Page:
Battle of the Menopot (Part 1)

panciaI have lots of really cute clothes. They used to live in my closet, hanging prettily on their hangers, inspiring guilty self confidence (as in, “I shouldn’t find my sense of self worth in my wardrobe, but my god, I look great in that dress!”). Unfortunately, my closet is a little bare right now. Most of my most beloved outfits are now packed away in plastic bins in hopes that I will one day fit into them again.
I’ve struggled with weight all my life. I essentially starved my way to a 45 pound weight loss in my junior year of high school, in an effort to support my growing interest in dance (and boys). I didn’t go about it in a healthy way, but I got thin and I danced through high school and college, went on to teach aerobics (it was the ’80s, so lycra and leg warmers were HOT), and eventually became a trainer. With regular exercise and fairly good nutrition (on weekdays anyway), I was able to keep my weight in check. Even after three pregnancies, gaining 45 pounds with each one (45 seems to be my magic number …), I was able to get back to a size I felt happy with.  Until I hit the age of 48. That’s when I started having to buy  those plastic bins …
Along with my thickening waistline and the menopot that seemed to appear overnight, I “enjoyed” hot flashes, night sweats and middle age acne. My periods became irregular and my breasts felt sore during PMS, just like they did when I was a teenager. Yup. Menopause. Or perimenopause, to be precise. That’s cool! I can accept getting older, and I actually celebrate losing my fertility (3 kids are ENOUGH). But I cannot (will not) accept losing all those fabulous dresses and butt-enhancing jeans to imbalanced hormones. Not without a fight, anyway. And this time, the fight must be won with an educated, healthy, sustainable strategy.
The first step to weight control during perimenopause is an understanding of what it is exactly.  Perimenopause is the stage in which a woman’s body starts closing up shop in the reproduction department. Our ovaries start producing less and less estrogen,  progesterone and testosterone, causing hormonal imbalance, which in turn causes mood swings, hot flashes, acne, night sweats, weight gain (particularly around the midsection), irregular periods, brain fog, fatigue, difficulty sleeping, low libido, and a host of other perimenopausal symptoms. Oh it’s a party all right!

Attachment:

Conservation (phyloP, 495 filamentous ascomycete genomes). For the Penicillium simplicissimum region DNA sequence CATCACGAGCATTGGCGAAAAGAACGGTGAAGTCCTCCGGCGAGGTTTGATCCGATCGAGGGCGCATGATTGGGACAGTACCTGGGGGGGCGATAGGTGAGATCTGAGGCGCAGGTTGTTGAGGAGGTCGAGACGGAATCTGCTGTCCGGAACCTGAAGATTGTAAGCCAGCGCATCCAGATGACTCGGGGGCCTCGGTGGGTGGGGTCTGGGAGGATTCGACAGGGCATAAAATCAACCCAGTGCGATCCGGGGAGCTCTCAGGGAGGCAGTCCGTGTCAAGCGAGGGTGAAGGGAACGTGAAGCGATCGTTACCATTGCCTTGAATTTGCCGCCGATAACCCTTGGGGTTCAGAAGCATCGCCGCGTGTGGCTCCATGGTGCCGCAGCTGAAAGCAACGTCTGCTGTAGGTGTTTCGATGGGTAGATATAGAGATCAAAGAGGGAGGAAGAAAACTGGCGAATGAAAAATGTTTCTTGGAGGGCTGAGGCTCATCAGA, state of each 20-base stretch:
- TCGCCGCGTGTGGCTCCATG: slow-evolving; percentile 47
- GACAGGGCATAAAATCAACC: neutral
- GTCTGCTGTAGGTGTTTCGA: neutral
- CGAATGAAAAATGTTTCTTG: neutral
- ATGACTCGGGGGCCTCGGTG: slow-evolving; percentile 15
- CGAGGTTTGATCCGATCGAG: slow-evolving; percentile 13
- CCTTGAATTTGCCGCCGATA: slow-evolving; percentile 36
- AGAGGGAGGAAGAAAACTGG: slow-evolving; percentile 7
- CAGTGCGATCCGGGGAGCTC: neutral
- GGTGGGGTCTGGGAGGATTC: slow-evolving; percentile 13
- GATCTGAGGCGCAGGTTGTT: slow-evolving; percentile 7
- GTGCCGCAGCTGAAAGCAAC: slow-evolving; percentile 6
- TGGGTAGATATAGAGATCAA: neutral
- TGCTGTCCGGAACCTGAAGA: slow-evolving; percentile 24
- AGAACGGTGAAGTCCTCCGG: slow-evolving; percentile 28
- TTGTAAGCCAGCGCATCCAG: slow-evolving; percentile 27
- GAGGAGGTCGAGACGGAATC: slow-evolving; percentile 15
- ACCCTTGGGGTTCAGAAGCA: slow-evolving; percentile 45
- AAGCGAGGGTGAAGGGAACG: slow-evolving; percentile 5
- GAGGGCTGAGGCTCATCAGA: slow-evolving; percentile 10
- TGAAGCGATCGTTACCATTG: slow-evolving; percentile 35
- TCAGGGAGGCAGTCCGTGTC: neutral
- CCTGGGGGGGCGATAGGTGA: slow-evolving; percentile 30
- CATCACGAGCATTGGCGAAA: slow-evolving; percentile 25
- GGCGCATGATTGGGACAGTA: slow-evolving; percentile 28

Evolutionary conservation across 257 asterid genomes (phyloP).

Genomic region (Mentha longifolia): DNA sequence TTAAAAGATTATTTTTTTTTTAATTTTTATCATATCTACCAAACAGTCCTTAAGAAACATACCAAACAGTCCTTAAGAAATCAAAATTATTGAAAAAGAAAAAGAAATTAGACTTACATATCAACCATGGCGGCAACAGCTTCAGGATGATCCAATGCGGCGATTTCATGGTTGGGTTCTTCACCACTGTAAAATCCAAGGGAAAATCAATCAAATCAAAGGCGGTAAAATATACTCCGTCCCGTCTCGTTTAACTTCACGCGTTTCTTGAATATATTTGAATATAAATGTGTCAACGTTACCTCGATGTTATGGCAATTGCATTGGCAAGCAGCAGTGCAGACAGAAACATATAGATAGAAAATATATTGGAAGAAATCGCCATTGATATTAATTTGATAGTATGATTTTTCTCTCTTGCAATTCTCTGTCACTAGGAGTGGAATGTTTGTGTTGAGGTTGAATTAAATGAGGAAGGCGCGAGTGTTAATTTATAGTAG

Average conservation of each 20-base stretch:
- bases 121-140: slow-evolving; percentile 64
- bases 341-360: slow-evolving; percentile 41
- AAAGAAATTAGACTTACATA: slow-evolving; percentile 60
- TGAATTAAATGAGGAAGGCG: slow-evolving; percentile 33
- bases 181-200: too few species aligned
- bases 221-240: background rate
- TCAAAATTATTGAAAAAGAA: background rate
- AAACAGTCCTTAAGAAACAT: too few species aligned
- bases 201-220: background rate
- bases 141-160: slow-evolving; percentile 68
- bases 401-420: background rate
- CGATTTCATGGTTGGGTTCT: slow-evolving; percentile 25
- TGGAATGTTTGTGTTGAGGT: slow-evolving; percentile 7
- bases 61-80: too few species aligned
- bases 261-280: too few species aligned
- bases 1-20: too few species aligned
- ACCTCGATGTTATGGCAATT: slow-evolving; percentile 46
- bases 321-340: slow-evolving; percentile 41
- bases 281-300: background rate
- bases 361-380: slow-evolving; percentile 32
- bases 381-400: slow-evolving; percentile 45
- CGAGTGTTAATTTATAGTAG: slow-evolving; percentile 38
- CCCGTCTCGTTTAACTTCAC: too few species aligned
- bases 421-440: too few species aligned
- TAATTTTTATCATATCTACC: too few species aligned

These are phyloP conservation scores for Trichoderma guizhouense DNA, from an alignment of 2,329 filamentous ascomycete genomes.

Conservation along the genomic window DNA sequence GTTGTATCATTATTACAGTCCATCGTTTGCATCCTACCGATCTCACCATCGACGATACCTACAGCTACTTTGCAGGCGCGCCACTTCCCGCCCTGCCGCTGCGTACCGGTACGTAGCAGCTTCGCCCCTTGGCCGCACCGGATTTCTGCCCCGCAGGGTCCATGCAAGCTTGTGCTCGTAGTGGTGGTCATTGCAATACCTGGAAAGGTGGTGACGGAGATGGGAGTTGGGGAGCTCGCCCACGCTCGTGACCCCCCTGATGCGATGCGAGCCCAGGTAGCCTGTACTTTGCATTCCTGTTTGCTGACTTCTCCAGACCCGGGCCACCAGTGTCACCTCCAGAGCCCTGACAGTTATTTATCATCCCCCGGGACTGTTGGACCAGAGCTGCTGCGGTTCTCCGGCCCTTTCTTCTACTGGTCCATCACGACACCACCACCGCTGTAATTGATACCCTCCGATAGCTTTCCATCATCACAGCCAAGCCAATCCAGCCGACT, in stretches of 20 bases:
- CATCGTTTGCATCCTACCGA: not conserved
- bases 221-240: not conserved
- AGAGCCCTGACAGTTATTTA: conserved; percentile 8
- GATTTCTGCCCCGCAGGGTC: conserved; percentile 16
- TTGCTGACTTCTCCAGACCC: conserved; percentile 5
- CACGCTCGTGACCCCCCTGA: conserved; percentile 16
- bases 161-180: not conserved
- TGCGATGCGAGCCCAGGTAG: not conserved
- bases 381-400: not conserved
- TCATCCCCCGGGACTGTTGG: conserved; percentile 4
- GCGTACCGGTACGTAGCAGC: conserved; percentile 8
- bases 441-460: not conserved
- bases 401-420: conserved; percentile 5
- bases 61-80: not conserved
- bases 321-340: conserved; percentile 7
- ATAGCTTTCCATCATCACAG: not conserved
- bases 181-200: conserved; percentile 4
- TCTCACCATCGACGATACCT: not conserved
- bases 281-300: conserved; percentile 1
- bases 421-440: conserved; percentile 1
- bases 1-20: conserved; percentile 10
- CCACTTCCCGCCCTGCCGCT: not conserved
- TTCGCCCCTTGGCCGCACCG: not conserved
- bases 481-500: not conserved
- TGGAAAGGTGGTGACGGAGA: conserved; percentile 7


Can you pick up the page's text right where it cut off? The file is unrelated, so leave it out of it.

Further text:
Perimenopause can begin as early as 38 years old and as late as 60. It can last a year to a decade (ugh!) in length, and the symptoms can increase and decrease depending on all kinds of factors, including stress level, nutrition, general fitness, sleep habits, etc. You hit menopause when you’ve gone without a menstrual period for 12 consecutive months.
So back to my shrinking wardrobe (ha!) … Look, it’s perfectly normal to gain a little weight as you get older.  As long as you eat healthfully, exercise regularly, get enough sleep, and manage your stress, you have a good chance at maintaining good health – just in bigger pants. And those pants can be fabulous, by the way!
If you’re like me though, pining for the clothes in the plastic bins, we have some adjustments to make. We just do. Small, consistent, do-able modifications that add up to significant change. We’ll look at nutrition, exercise, sleep and stress management. You may be surprised at some of the recommendations. Stay tuned for specifics!
Carolyn  ❤

Comments 4

  1. Hi Carolyn! (Love that you are Carolyn Ufford again!) I am really looking forward to your new venture and ways for me to improve my health. I have always eaten quite well, as I have divericulosis, and that requires a healthy, high fiber diet. But at this age weight gain is just plain insidious! Three years ago I lost 28 lbs on the Dukan diet and now it is back again. (Despite the fact that I work my ass off in my enormous garden and farm stand.) So I am back on a modified Dukan diet and have lost 10. Need to lose 12 more. Am interested in yoga, stretching and things to not be so damn sore when spring cranks up. Bring it on!!! Thanks.

  2. When I initially commented I clicked the “Notify me when new comments are added” checkbox and now each time a comment is added I
    get several e-mails with the same comment. Is there any way you can remove people
    from that service? Thanks a lot!

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